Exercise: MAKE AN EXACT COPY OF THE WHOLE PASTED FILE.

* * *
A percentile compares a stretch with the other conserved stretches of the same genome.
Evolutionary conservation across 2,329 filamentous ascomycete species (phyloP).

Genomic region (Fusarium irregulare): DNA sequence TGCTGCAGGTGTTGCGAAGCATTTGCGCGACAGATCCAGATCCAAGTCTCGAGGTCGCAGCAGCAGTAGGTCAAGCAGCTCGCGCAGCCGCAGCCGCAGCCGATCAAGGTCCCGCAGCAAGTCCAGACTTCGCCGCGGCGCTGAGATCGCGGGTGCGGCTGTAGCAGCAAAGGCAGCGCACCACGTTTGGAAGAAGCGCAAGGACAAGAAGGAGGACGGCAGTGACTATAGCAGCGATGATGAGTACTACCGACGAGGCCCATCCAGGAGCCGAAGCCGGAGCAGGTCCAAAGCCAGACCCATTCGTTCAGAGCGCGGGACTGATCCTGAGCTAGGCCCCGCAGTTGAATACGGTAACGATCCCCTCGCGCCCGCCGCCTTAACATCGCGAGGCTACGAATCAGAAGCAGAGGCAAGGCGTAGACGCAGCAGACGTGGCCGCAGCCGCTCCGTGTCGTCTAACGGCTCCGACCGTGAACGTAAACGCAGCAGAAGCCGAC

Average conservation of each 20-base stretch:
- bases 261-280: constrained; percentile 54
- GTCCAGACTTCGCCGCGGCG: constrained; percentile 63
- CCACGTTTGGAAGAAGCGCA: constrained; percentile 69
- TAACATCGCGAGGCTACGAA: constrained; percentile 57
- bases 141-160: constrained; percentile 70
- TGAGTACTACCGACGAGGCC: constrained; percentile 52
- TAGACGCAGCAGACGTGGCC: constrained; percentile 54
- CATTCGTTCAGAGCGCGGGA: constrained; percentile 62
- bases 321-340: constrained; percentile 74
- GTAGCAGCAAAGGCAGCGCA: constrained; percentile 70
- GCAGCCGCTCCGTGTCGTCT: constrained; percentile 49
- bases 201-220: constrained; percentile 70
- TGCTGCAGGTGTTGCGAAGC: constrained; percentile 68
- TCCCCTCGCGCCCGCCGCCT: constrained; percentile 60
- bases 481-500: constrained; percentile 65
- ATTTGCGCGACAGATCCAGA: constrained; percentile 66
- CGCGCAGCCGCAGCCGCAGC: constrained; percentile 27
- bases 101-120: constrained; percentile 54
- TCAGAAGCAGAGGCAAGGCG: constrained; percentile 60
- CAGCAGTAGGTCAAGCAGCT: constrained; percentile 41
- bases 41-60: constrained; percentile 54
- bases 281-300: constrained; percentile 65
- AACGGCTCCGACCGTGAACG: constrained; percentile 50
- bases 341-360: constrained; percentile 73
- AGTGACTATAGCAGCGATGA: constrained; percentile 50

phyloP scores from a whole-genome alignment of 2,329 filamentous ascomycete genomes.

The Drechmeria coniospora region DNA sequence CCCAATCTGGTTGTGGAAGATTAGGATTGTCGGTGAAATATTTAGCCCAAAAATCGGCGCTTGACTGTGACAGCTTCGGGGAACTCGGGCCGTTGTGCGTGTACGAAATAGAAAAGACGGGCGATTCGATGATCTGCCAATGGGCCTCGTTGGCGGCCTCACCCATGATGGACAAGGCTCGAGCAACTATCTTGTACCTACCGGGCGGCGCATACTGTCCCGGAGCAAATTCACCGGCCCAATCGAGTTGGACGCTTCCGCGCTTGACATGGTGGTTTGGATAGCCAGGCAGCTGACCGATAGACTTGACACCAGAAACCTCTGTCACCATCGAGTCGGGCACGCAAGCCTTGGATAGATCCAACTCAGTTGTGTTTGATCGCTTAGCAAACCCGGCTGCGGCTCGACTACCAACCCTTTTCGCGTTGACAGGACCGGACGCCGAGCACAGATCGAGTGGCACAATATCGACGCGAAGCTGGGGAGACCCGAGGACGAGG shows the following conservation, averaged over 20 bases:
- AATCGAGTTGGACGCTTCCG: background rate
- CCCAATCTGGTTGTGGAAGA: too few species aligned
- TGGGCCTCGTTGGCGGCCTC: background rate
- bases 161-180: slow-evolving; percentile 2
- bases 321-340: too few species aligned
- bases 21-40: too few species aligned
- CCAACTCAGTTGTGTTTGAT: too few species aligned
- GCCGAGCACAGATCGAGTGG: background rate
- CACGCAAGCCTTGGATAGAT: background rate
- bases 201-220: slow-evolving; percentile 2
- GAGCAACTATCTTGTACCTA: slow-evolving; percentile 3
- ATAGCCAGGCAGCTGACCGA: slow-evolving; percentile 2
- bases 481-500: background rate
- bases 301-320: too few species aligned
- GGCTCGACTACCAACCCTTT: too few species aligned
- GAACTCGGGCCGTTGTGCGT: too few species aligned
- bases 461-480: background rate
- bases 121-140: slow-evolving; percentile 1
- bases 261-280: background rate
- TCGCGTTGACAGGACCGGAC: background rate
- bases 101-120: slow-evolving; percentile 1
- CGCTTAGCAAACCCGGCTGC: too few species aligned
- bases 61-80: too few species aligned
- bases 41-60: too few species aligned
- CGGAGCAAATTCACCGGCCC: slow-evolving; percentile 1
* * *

A percentile compares a stretch with the other conserved stretches of the same genome.
Evolutionary conservation across 2,329 filamentous ascomycete species (phyloP).

Genomic region (Fusarium irregulare): DNA sequence TGCTGCAGGTGTTGCGAAGCATTTGCGCGACAGATCCAGATCCAAGTCTCGAGGTCGCAGCAGCAGTAGGTCAAGCAGCTCGCGCAGCCGCAGCCGCAGCCGATCAAGGTCCCGCAGCAAGTCCAGACTTCGCCGCGGCGCTGAGATCGCGGGTGCGGCTGTAGCAGCAAAGGCAGCGCACCACGTTTGGAAGAAGCGCAAGGACAAGAAGGAGGACGGCAGTGACTATAGCAGCGATGATGAGTACTACCGACGAGGCCCATCCAGGAGCCGAAGCCGGAGCAGGTCCAAAGCCAGACCCATTCGTTCAGAGCGCGGGACTGATCCTGAGCTAGGCCCCGCAGTTGAATACGGTAACGATCCCCTCGCGCCCGCCGCCTTAACATCGCGAGGCTACGAATCAGAAGCAGAGGCAAGGCGTAGACGCAGCAGACGTGGCCGCAGCCGCTCCGTGTCGTCTAACGGCTCCGACCGTGAACGTAAACGCAGCAGAAGCCGAC

Average conservation of each 20-base stretch:
- bases 261-280: constrained; percentile 54
- GTCCAGACTTCGCCGCGGCG: constrained; percentile 63
- CCACGTTTGGAAGAAGCGCA: constrained; percentile 69
- TAACATCGCGAGGCTACGAA: constrained; percentile 57
- bases 141-160: constrained; percentile 70
- TGAGTACTACCGACGAGGCC: constrained; percentile 52
- TAGACGCAGCAGACGTGGCC: constrained; percentile 54
- CATTCGTTCAGAGCGCGGGA: constrained; percentile 62
- bases 321-340: constrained; percentile 74
- GTAGCAGCAAAGGCAGCGCA: constrained; percentile 70
- GCAGCCGCTCCGTGTCGTCT: constrained; percentile 49
- bases 201-220: constrained; percentile 70
- TGCTGCAGGTGTTGCGAAGC: constrained; percentile 68
- TCCCCTCGCGCCCGCCGCCT: constrained; percentile 60
- bases 481-500: constrained; percentile 65
- ATTTGCGCGACAGATCCAGA: constrained; percentile 66
- CGCGCAGCCGCAGCCGCAGC: constrained; percentile 27
- bases 101-120: constrained; percentile 54
- TCAGAAGCAGAGGCAAGGCG: constrained; percentile 60
- CAGCAGTAGGTCAAGCAGCT: constrained; percentile 41
- bases 41-60: constrained; percentile 54
- bases 281-300: constrained; percentile 65
- AACGGCTCCGACCGTGAACG: constrained; percentile 50
- bases 341-360: constrained; percentile 73
- AGTGACTATAGCAGCGATGA: constrained; percentile 50

phyloP scores from a whole-genome alignment of 2,329 filamentous ascomycete genomes.

The Drechmeria coniospora region DNA sequence CCCAATCTGGTTGTGGAAGATTAGGATTGTCGGTGAAATATTTAGCCCAAAAATCGGCGCTTGACTGTGACAGCTTCGGGGAACTCGGGCCGTTGTGCGTGTACGAAATAGAAAAGACGGGCGATTCGATGATCTGCCAATGGGCCTCGTTGGCGGCCTCACCCATGATGGACAAGGCTCGAGCAACTATCTTGTACCTACCGGGCGGCGCATACTGTCCCGGAGCAAATTCACCGGCCCAATCGAGTTGGACGCTTCCGCGCTTGACATGGTGGTTTGGATAGCCAGGCAGCTGACCGATAGACTTGACACCAGAAACCTCTGTCACCATCGAGTCGGGCACGCAAGCCTTGGATAGATCCAACTCAGTTGTGTTTGATCGCTTAGCAAACCCGGCTGCGGCTCGACTACCAACCCTTTTCGCGTTGACAGGACCGGACGCCGAGCACAGATCGAGTGGCACAATATCGACGCGAAGCTGGGGAGACCCGAGGACGAGG shows the following conservation, averaged over 20 bases:
- AATCGAGTTGGACGCTTCCG: background rate
- CCCAATCTGGTTGTGGAAGA: too few species aligned
- TGGGCCTCGTTGGCGGCCTC: background rate
- bases 161-180: slow-evolving; percentile 2
- bases 321-340: too few species aligned
- bases 21-40: too few species aligned
- CCAACTCAGTTGTGTTTGAT: too few species aligned
- GCCGAGCACAGATCGAGTGG: background rate
- CACGCAAGCCTTGGATAGAT: background rate
- bases 201-220: slow-evolving; percentile 2
- GAGCAACTATCTTGTACCTA: slow-evolving; percentile 3
- ATAGCCAGGCAGCTGACCGA: slow-evolving; percentile 2
- bases 481-500: background rate
- bases 301-320: too few species aligned
- GGCTCGACTACCAACCCTTT: too few species aligned
- GAACTCGGGCCGTTGTGCGT: too few species aligned
- bases 461-480: background rate
- bases 121-140: slow-evolving; percentile 1
- bases 261-280: background rate
- TCGCGTTGACAGGACCGGAC: background rate
- bases 101-120: slow-evolving; percentile 1
- CGCTTAGCAAACCCGGCTGC: too few species aligned
- bases 61-80: too few species aligned
- bases 41-60: too few species aligned
- CGGAGCAAATTCACCGGCCC: slow-evolving; percentile 1